A retrospective review of the NPDS database, the data warehouse for all 55 U.S. poison control centers (PCCs), during January 1, 2016–September 30, 2022, was conducted. Each PCC submits, in near real-time, deidentified case data to NPDS after providing necessary poison exposure management and information services to callers from the general public and health care providers. Closed cases coded by specialists in poison information as intentional suspected suicide involving persons aged 10–19 years were included. The NPDS coding manual specifies that cases coded as intentional suspected suicide include suspected suicide attempts as well as intentional self-harm cases. Multiple substances (multiple exposures) can be reported for each call. Cases classified as a confirmed nonexposure (reliable and objective evidence that exposure to a pharmaceutical or nonpharmaceutical agent never occurred) and those involving persons of unknown age were excluded. Reported numeric age was used to manually compute three age group categories (10–12, 13–15, and 16–19 years). Trends in the frequency and rates of suspected suicide attempts by self-poisoning (suspected suicide attempts per 100,000 persons aged 10–19 years) (4) were analyzed using Poisson regression methods and stratified by age group, sex, source of calls made to PCCs, level of care, substance involved, and clinical outcome. To assess the potential impact of the pandemic, yearly changes in suspected suicide attempt rates were compared between 2016 and 2022. The year 2019, the last calendar year before the pandemic, was considered the reference year. Monthly trends in suspected suicide attempt calls were plotted for January 2019–September 2022. Monthly counts of suspected suicide attempts and overall human exposure calls† during the pandemic were compared with their corresponding 2019 reference months. Interpretation of trends in suspected suicide attempts considered the potential impact of changes in the monthly overall human exposure calls to PCCs. Data were analyzed using SAS statistical software (version 9.4; SAS Institute). Percent changes are reported with the corresponding 95% CIs. The study was conducted on deidentified NPDS data and was exempt from comprehensive Institutional Review Board review.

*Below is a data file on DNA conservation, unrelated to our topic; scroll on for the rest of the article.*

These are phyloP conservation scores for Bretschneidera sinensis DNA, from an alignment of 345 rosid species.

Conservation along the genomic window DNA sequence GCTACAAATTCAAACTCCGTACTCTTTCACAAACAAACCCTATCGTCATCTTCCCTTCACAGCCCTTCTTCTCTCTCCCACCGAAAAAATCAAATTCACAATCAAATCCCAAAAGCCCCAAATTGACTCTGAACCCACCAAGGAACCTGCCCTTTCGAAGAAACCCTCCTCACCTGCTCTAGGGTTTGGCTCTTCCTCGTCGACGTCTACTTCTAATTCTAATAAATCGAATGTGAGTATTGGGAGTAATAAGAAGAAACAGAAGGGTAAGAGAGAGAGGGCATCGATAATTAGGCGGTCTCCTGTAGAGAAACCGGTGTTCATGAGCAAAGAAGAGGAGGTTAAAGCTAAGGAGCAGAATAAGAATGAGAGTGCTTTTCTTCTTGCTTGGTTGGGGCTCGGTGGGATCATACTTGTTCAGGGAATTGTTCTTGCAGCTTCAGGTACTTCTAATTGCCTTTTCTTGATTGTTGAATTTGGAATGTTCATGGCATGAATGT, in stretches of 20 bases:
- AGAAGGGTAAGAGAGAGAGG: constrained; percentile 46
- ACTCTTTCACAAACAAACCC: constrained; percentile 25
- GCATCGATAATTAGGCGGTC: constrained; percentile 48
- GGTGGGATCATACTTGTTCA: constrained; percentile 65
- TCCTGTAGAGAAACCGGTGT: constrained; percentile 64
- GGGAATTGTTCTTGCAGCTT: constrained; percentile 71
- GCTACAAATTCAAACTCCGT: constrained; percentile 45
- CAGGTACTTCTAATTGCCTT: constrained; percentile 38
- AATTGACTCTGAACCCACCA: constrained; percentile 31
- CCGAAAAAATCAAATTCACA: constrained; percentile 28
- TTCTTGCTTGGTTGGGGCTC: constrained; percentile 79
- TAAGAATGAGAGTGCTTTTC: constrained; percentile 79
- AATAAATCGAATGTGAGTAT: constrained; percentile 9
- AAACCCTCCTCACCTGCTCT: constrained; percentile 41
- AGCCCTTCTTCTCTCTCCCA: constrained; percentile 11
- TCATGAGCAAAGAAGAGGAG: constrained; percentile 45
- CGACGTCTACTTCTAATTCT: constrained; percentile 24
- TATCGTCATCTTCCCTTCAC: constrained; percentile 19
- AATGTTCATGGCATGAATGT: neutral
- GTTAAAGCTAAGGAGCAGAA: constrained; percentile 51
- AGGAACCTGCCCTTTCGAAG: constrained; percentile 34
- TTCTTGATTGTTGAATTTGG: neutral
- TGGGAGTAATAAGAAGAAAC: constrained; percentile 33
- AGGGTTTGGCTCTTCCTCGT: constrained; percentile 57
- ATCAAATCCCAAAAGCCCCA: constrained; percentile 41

The yearly trend of suspected suicide attempt rates showed a sharp increase in 2021 compared with previous years. From 2019 to 2021, the overall number of human exposure calls to PCCs decreased 3.1%, from 2,148,141 to 2,080,917 (p<0.001); however, suspected suicide attempt calls increased (29.5%) in 2021 compared with prepandemic rates (2019). Calls to PCCs regarding suspected suicide attempts increased for both males and females (except between 2018 and 2019) and across all age groups (Table). In 2021, a statistically significant increase in the rate of suspected suicide attempts occurred among children aged 10–12 years (73.0%), adolescents aged 13–15 years (48.8%), and females (36.8%); this increase continued into September 2022. Call rates made to PCCs from health care facilities (29.0%) and the general public (33.0%) increased during 2021 as did admissions to psychiatric facilities (29.3%).
In 2021 and 2022, an analysis of substances involved in suspected suicide attempts found acetaminophen, ibuprofen, sertraline, fluoxetine, and diphenhydramine to be the substances most frequently involved, with a significant increase in acetaminophen- (71.0% and 58.0%, respectively) and diphenhydramine- (24.2% and 35.8%, respectively) involved overdoses compared with those in 2019. Overdoses involving ibuprofen (35.1%), fluoxetine (44.2%), and sertraline (32.3%) increased significantly in 2021 compared with prepandemic rates (2019) (Figure 1). Single-substance cases accounted for 430,051 (68%) suspected suicide attempt calls; acetaminophen (excluding combinations with other substances) was the most frequent single substance involved in suspected suicide attempts, accounting for 57,768 (13.4%) of single-substance cases.